The Glass Castle by Jeannette Walls
My rating: 4 of 5 stars
I read Half Broke Horses a few months ago and was looking forward to reading this one too. I was expecting something a little darker, a little dysfunctional... but this book blew those expectations out of the water. There were times when I found this book painful to read, all the hardships these kids survived through and just when I thought things were getting better for them, their parents would destroy it. I was completely amazed that the parents had no desire to take care of their children by doing even the simple things - feeding them, bathing them, protecting them - that they felt they were doing nothing wrong. It completely boggles my mind!
The writing in this book is just as amazing as Half Broke Horses. I really felt like I was sitting in my living room talking with a friend about her experiences growing up. An amazing story brilliantly told.
Synopsis: Jeannette Walls grew up with parents whose ideals and stubborn nonconformity were both their curse and their salvation. Rex and Rose Mary Walls had four children. In the beginning, they lived like nomads, moving among Southwest desert towns, camping in the mountains. Rex was a charismatic, brilliant man who, when sober, captured his children's imagination, teaching them physics, geology, and above all, how to embrace life fearlessly. Rose Mary, who painted and wrote and couldn't stand the responsibility of providing for her family, called herself an "excitement addict." Cooking a meal that would be consumed in fifteen minutes had no appeal when she could make a painting that might last forever.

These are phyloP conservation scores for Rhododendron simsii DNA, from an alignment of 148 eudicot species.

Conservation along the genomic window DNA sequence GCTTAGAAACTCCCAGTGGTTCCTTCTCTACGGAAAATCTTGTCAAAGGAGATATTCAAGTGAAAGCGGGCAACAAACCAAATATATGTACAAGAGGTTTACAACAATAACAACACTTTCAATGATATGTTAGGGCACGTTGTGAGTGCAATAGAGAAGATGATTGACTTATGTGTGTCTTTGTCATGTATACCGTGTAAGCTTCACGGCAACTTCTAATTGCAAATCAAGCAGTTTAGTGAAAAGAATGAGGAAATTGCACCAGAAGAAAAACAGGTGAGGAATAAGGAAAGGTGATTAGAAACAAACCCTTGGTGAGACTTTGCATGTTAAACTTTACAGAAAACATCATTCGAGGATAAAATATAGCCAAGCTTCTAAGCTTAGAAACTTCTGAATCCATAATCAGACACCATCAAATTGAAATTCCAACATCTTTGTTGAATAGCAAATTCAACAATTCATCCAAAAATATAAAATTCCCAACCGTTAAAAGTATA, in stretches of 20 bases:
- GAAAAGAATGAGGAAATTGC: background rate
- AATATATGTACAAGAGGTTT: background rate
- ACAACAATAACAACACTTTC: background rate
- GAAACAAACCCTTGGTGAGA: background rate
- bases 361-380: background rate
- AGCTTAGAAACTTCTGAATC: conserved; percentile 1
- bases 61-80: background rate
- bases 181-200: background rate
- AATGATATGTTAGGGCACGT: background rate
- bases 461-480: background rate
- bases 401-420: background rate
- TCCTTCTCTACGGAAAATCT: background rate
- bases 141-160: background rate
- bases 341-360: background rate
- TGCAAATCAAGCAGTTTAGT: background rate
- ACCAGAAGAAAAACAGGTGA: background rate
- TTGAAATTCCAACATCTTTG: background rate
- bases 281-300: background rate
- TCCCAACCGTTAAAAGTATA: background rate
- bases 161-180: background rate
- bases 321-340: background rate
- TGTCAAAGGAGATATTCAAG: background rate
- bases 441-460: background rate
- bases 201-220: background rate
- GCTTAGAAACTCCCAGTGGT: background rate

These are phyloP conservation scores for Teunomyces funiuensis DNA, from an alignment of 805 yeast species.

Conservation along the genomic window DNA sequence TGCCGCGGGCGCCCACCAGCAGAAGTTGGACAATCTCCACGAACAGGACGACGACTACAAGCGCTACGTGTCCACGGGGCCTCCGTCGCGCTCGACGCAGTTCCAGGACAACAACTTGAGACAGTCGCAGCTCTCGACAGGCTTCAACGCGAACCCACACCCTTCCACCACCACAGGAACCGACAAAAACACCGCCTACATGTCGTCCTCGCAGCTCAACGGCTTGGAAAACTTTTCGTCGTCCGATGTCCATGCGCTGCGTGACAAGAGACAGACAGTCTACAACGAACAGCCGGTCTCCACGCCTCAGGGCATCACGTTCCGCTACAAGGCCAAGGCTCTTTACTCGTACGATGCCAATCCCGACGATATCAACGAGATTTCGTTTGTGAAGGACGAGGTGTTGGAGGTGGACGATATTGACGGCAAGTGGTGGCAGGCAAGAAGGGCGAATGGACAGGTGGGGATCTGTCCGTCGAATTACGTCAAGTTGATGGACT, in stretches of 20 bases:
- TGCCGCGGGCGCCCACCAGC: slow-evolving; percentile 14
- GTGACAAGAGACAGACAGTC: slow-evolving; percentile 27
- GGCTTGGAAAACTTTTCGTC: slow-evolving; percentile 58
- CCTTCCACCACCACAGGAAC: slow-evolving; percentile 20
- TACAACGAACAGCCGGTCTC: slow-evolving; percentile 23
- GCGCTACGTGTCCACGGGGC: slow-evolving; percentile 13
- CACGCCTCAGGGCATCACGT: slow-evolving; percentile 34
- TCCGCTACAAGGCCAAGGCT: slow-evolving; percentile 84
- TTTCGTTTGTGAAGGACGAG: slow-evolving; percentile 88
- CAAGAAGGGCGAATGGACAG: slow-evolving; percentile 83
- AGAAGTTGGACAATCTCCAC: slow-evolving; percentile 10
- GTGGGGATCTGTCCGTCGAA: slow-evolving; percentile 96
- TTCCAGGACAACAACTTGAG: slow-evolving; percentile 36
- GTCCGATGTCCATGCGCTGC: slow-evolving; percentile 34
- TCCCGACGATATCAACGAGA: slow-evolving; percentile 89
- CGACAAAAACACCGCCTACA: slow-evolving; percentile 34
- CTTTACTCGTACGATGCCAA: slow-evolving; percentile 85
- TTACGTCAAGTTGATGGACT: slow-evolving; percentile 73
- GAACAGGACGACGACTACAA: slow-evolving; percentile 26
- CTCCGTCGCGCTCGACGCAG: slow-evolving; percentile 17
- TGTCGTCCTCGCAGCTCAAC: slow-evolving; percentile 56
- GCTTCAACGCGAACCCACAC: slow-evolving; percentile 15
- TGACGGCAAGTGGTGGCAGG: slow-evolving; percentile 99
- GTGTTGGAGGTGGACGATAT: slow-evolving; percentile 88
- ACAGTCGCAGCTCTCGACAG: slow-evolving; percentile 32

Later, when the money ran out, or the romance of the wandering life faded, the Walls retreated to the dismal West Virginia mining town — and the family — Rex Walls had done everything he could to escape. He drank. He stole the grocery money and disappeared for days. As the dysfunction of the family escalated, Jeannette and her brother and sisters had to fend for themselves, supporting one another as they weathered their parents' betrayals and, finally, found the resources and will to leave home.
What is so astonishing about Jeannette Walls is not just that she had the guts and tenacity and intelligence to get out, but that she describes her parents with such deep affection and generosity. Hers is a story of triumph against all odds, but also a tender, moving tale of unconditional love in a family that despite its profound flaws gave her the fiery determination to carve out a successful life on her own terms.
Half Broke Horses by Jeannette Walls
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